Creating the perfect parabola for breakfast

Breakfast is probable the most important meal of the day and the one that tends to get the shaft. If you could at least add some low-fat cottage cheese or a hard-boiled egg to get your protein and a piece of fruit, you’d be doing your body a huge favor. Otherwise try these suggestions for a perfect meal. If you really crave a donut (I understand donut cravings), at least eat some protein with it and skip the glaze or filling. Otherwise try these suggestions for breakfast:

  1. Eggs are probably the best and easiest source of protein for breakfast. Keep a dozen hardboiled in your frig and take a couple along with a piece of fruit if you are in a hurry.
  2. A half cup of any canned beans (I like navy bean or pinto beans) along with two scrambled eggs and a tomato.
  3. Have 3 oz. sliced turkey, a fistful of spinach and 1/4 avocado in a small whole grain wrap.
  4. A peanut butter sandwich on whole grain bread.
  5. 3/4 cup cooked steel-cut oatmeal topped with fresh fruit and plain low-fat Greek yogurt.
  6. 3/4 cup of low-fat cottage cheese with ½ cup cut up fresh fruit served on two Wasa crackers.
  7. And if you are in a real pinch – grab a low-fat Greek yogurt and the portion sized packets of almonds.

Getting the perfect parabola for lunch

For most people lunch tends to be on the fly, delivered to work or skipped in lieu of grazing on a box or bag of carbs.

It doesn’t have to be gourmet! A Greek yogurt or cottage cheese, a piece of fruit and some carrots and humus is quick and convenient and takes a second to pack. Heck, even a peanut butter sandwich on whole grain with a piece of fruit takes a second to make and doesn’t need refrigeration!!

If eating fast food is on the agenda, then here’s what you should choose at your favorite fast food:

  1. Panera: Get the Mediterranean Veggie Sandwich on Tomato Basil – a whole sandwich has a reasonable 440 calories, only 3 gms of saturated fat, 18 gms of protein, 6 gms of fiber. Unfortunately, it also has 1230 mg of sodium – nearly a day’s worth of sodium. Hmmm, that’s fast food for you.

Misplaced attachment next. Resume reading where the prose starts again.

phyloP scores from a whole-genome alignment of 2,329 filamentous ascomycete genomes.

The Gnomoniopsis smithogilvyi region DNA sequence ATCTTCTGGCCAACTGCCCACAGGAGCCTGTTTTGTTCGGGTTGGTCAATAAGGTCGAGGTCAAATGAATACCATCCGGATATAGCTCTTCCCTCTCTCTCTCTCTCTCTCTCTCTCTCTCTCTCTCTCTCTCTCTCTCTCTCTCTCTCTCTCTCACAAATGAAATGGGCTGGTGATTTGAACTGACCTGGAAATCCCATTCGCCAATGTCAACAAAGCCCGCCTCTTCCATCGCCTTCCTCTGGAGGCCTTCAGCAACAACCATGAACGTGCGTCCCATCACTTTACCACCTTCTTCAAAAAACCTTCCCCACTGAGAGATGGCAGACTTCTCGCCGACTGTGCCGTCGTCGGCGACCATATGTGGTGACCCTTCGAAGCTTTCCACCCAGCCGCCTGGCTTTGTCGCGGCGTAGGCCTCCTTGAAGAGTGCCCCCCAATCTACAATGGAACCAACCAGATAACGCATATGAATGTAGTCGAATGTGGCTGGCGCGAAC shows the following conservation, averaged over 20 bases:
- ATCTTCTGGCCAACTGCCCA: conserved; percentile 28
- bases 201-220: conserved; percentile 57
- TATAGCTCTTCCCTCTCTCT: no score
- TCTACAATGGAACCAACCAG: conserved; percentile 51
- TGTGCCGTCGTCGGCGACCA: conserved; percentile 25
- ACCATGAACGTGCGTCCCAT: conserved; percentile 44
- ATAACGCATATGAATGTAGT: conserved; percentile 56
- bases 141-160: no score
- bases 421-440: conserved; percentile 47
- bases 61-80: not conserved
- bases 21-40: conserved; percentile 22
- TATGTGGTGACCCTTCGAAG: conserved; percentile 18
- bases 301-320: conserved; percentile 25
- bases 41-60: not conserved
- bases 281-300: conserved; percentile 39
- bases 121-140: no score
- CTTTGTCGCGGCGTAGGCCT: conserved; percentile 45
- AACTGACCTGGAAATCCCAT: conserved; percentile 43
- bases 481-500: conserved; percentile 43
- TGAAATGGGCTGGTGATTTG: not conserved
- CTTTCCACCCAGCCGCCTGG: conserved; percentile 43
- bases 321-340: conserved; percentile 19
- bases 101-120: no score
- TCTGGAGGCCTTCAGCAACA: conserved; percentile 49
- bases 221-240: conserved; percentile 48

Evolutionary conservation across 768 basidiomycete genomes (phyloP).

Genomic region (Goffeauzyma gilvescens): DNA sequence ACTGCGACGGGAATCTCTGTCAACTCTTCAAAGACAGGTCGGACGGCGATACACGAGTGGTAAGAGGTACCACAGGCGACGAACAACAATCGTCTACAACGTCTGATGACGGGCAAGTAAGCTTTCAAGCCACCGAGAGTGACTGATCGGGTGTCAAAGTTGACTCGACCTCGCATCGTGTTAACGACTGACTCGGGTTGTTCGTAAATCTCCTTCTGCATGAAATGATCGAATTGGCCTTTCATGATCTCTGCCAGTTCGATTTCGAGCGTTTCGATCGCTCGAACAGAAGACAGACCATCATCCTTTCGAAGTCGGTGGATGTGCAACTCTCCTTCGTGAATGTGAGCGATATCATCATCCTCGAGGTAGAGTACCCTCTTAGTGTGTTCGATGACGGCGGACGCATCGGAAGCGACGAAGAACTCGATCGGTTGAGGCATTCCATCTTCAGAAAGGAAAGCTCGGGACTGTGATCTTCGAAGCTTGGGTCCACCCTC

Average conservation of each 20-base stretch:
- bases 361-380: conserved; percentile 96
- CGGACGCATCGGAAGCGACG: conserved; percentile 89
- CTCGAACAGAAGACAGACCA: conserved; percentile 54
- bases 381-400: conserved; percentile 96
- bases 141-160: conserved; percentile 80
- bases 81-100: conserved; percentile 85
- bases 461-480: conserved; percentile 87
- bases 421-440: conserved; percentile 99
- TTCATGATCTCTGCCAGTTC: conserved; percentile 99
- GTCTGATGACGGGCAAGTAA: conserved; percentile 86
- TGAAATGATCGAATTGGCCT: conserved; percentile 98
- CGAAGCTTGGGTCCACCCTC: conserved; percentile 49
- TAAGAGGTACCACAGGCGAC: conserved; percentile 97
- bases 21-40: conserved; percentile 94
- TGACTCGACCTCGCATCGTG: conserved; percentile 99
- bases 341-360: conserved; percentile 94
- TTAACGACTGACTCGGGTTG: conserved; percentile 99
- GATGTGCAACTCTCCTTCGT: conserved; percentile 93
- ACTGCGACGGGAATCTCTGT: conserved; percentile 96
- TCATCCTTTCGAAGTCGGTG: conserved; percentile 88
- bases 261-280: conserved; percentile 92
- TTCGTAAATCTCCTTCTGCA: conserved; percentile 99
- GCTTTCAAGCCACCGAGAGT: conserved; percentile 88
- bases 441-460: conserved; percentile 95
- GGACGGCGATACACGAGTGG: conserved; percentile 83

2. Domino’s: keep it to one slice of thin crust cheese pizza topped with veggies and a side Garden salad – just use a tsp of dressing by dipping the bite of salad in a bit of dressing. This will keep the calories to 380, the saturated fat to 8 gms, with 5 gms of fiber, 15 gms of protein and keep the sodium to 580 mg – that’s much better than Panera’s salt lick.healthy meal at Dominoes
  3. Subway: Stick to 6”, choose the Multigrain flatbread with oven turkey breast (the Autumn carved is super high in sodium) roasted chicken or rotisserie style chicken, light mayo and lots of veggies. Skip the cookie; have the apple slices instead. If you must have chips, have either half a bag of regular or choose baked which has little fat, therefore about half of the calories.
  4. McDonalds: Stick to a single hamburger or filet-o-fish. Anything else and you’ll become a salt lick. If you must have fries, then at least stick to small. If this isn’t enough to fill you up then get a side salad with the low-fat Sesame Ginger dressing. Have unsweetened ice tea (and put a small amount of sugar or honey on your own) or water. Just please stay away from the smoothies, shakes and sweetened coffees – many have over 800 calories!

Keep your arteries supple

Most people know animal fats and trans-fats damage their arteries. But few people know that eating too many refined carbs also damages arteries. Eating healthy isn’t just about limiting steak and burgers. It also includes excessive amounts of carbs – especially the fried and refined ones.

You can have your cake and eat it too, just make sure it’s a small serving, and eat it right after dinner. And better yet, make it a fruit crisp with an oatmeal topping!



Barbara Groth

About Barbara Groth

I’m Barbara. I have always had a passion for helping people to feel good. As a nurse my early years were focused on getting sick people back to baseline. After becoming a diabetes educator and health coach my passion became raising that bar on the baseline – helping my clients to not only feel better but to look better and have a whole new outlook on life.